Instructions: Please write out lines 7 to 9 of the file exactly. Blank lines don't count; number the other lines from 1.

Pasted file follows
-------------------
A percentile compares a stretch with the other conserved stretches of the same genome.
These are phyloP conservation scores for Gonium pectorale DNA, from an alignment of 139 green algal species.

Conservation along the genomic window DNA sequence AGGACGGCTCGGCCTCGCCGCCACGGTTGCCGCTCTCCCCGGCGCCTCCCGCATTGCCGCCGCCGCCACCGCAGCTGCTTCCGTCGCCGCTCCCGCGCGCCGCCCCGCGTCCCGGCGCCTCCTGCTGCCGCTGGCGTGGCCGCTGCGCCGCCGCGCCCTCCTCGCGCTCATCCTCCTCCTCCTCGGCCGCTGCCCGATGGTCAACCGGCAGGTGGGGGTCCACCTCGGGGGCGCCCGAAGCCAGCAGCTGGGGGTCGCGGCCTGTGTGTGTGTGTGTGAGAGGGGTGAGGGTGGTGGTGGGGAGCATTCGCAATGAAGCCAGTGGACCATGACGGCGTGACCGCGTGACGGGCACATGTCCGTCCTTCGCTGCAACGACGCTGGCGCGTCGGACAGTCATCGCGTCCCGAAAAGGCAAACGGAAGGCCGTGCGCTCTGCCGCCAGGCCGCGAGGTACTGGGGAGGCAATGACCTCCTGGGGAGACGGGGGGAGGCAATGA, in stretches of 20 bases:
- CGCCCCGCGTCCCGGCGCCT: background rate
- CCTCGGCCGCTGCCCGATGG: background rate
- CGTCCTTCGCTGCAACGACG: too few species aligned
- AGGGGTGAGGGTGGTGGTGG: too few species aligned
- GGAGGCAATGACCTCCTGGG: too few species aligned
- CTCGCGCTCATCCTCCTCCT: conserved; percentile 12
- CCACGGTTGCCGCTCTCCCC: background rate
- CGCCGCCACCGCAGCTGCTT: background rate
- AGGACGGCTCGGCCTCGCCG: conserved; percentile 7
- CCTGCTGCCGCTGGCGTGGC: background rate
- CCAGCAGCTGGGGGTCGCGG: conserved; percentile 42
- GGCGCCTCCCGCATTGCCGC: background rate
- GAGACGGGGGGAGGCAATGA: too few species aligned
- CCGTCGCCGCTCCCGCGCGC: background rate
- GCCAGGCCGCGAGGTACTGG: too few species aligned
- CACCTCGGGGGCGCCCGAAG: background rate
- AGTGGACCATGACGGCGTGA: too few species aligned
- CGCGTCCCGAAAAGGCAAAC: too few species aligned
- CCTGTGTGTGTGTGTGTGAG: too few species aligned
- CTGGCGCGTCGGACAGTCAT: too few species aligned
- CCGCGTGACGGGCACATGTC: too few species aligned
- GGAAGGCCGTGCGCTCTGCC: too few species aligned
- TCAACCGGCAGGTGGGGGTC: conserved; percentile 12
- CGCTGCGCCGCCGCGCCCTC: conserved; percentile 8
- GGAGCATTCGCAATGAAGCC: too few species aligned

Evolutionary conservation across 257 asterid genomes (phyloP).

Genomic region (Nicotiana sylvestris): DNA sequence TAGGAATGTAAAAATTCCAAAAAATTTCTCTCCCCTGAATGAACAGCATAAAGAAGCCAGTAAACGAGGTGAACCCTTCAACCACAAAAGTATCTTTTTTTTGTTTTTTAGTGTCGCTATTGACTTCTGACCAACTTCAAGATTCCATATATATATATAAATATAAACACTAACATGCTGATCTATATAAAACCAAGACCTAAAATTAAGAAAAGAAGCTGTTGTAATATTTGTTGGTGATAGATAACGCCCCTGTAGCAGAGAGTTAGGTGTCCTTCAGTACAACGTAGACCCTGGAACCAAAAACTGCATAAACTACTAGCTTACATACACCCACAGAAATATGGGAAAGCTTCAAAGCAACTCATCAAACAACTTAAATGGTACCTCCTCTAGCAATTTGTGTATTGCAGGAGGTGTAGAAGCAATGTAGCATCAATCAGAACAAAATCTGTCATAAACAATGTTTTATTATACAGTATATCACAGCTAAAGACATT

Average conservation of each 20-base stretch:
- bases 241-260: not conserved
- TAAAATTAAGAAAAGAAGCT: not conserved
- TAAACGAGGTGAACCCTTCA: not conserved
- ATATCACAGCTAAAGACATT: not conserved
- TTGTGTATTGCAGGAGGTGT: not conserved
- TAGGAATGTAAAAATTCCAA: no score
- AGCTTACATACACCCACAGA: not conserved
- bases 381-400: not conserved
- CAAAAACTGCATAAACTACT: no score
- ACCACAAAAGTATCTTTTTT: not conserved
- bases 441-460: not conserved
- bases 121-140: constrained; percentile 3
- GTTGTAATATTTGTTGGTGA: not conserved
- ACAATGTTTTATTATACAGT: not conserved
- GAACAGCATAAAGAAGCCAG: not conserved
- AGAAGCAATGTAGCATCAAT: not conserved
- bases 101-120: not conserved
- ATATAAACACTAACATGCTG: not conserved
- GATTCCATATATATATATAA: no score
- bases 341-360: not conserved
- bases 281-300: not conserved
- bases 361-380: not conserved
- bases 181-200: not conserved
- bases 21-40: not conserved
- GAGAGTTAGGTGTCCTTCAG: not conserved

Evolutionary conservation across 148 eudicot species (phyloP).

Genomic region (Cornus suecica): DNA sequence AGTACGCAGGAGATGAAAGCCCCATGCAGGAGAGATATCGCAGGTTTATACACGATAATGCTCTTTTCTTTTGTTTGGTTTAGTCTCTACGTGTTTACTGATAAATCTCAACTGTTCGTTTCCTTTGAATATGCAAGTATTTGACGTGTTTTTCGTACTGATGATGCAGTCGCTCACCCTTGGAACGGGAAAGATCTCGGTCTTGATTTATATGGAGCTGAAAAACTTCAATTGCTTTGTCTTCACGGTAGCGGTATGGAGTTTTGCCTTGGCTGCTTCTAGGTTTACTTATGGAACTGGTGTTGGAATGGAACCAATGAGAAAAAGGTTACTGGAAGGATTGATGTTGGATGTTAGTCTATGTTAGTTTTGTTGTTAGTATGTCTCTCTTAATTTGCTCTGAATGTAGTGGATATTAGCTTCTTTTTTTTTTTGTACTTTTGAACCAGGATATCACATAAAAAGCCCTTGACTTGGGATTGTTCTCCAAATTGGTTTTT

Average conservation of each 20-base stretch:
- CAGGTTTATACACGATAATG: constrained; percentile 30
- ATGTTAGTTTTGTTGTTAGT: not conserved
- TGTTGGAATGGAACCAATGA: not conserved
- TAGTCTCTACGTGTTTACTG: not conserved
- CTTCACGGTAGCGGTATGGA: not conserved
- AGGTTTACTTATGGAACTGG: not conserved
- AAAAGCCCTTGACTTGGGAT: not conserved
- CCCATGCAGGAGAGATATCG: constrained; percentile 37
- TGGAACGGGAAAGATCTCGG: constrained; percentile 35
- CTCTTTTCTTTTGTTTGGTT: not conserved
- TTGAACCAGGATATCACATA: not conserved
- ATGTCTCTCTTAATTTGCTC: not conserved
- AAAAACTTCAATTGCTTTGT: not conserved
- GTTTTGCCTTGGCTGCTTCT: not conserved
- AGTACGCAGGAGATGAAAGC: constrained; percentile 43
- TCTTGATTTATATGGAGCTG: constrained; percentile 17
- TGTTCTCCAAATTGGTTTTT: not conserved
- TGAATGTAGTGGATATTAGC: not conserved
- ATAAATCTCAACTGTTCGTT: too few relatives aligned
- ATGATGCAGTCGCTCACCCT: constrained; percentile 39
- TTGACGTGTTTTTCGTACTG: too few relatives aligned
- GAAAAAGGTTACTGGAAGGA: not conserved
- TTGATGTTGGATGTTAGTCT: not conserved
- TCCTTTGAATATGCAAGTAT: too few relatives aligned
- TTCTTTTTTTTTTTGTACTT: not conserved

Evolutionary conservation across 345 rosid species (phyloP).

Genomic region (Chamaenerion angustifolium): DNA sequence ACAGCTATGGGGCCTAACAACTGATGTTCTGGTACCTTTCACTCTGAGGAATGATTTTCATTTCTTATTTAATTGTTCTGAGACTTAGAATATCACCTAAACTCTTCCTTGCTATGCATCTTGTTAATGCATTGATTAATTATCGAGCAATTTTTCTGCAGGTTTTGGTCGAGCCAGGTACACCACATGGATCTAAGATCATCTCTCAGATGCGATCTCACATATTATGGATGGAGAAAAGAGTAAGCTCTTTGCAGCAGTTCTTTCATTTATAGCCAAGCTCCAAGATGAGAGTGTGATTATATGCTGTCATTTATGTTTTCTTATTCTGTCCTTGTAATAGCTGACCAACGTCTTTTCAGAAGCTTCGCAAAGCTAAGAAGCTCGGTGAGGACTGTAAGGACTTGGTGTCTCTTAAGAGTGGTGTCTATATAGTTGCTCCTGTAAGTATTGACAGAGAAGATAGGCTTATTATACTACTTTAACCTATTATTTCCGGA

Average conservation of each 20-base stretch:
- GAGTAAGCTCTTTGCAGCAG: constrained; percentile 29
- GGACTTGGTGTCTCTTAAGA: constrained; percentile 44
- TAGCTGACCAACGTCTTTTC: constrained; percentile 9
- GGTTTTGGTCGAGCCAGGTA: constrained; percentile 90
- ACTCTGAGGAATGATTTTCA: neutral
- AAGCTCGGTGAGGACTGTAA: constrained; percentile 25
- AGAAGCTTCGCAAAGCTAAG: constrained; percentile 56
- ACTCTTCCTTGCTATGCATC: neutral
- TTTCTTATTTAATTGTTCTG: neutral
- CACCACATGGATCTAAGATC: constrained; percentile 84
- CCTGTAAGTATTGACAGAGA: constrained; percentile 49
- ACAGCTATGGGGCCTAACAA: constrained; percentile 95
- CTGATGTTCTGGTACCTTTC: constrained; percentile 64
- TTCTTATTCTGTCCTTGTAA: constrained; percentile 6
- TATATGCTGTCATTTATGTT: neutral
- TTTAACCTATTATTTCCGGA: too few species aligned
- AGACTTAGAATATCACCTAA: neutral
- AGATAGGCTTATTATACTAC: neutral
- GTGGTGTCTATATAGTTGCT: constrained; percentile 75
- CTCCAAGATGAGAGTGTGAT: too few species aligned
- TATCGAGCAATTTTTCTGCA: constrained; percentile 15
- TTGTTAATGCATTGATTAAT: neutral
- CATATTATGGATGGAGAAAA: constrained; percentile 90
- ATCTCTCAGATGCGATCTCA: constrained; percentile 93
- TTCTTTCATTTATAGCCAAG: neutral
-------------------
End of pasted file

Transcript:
- AGGGGTGAGGGTGGTGGTGG: too few species aligned
- GGAGGCAATGACCTCCTGGG: too few species aligned
- CTCGCGCTCATCCTCCTCCT: conserved; percentile 12